Weak defending and lack of discipline proves Jed’s undoing

Sean Goodfellow tries to break through for Jed-Forest against Glasgow Hawks (picture by Stuart Cobley).
Sean Goodfellow tries to break through for Jed-Forest against Glasgow Hawks (picture by Stuart Cobley).

Poor defending and ill-discipline signalled Jed-Forest’s downfall on Saturday as a very successful season came crashing to a sad end.

The Riverside Park side were defeated 46-0 by Glasgow Hawks in a BT Premiership play-off at Lasswade, with the Borders side knowing they were well capable of a trip upstairs after such a consistently good campaign in 2017-18.

But in Hawks, they came up against a relentless force which displayed all the skill, physicality and experience of a Premiership side, who offered not the slightest hint that they would give up their status.

Nerves on the day, failure to score and a red card for back row Darren Gillespie summed up a heartbreaking day for Jed, who also had captain Gregor Young and prop Connor Hogg sent to the sin bin.

But they intend to enjoy the rest of the rugby that remains this season and look forward with interest to the next campaign.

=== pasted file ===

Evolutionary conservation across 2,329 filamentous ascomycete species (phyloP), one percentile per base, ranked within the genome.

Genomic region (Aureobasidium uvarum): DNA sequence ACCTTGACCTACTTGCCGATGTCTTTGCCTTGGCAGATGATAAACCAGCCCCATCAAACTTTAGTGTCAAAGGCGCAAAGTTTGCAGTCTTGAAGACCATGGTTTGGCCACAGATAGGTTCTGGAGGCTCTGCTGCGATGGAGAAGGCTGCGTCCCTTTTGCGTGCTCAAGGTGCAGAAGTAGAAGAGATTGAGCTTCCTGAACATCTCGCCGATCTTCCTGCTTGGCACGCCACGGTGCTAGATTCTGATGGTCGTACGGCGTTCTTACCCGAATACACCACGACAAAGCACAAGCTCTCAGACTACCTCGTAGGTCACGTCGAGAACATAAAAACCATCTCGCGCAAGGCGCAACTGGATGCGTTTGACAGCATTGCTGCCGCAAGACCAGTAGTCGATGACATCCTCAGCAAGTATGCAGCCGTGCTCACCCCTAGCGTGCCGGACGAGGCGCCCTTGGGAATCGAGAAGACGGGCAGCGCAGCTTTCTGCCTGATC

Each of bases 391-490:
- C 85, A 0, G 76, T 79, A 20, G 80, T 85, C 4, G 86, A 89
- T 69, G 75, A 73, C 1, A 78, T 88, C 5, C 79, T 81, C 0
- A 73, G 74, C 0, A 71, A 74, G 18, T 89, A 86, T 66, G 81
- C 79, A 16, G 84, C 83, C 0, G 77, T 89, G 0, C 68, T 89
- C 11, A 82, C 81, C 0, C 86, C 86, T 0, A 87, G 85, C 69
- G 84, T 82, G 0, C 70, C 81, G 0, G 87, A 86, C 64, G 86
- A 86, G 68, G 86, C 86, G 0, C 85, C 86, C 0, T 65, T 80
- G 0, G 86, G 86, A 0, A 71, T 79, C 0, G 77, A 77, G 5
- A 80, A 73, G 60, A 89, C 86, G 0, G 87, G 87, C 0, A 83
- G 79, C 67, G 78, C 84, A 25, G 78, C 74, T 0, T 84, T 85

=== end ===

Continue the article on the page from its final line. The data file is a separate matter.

Director of rugby Ali Campbell put Saturday’s failure down to a mixture of ingredients.

“Nerves played a factor but our defence was terrible,” he admitted. “It’s been really good most of the season but there was no line speed at all on Saturday.

“The most disappointing thing for me was the zero score, with the attacking rugby we can play. They snuffed it out up front – we were dominated up front. Glasgow Hawks certainly deserved their win.”

Lack of discipline was a telling factor too, he added.

“If we give away 13 penalties in the first half, with three yellow cards and a red, we ain’t going to win anything,” he observed.

Jed had targeted a play-off slot at the beginning of the season and they had reached that goal, although it was a bitter pill to swallow.

The club had received tremendous messages of support and good luck in the lead-up to the game – Campbell reckoned 96 per cent of the support at Hawthornden was for Jed – and it had been a great day out for the club. But the players were “gutted” they didn’t do it for their supporters.

“Taking the defence and ill-discipline out of the game – they (Hawks) targeted us round the fringes,” he said. “There was no line speed. They kept coming at us all day and we couldn’t cope.”

Jed were nevertheless looking forward to their own Kings of the Sevens tournament on May 19 and then a sevens contest in La Manga, Spain. “We are a great club and we have done really well in the last few years,” said Campbell.

“We’ve finished fourth, third, and now second, in the last three years. It’s progression for the club and we just need now to have a wee think about our plans for next year.”

Of the 22-strong squad, 16 were ‘Jed boys’, said Campbell, which was a tribute to the work of development officer Kevin Barrie.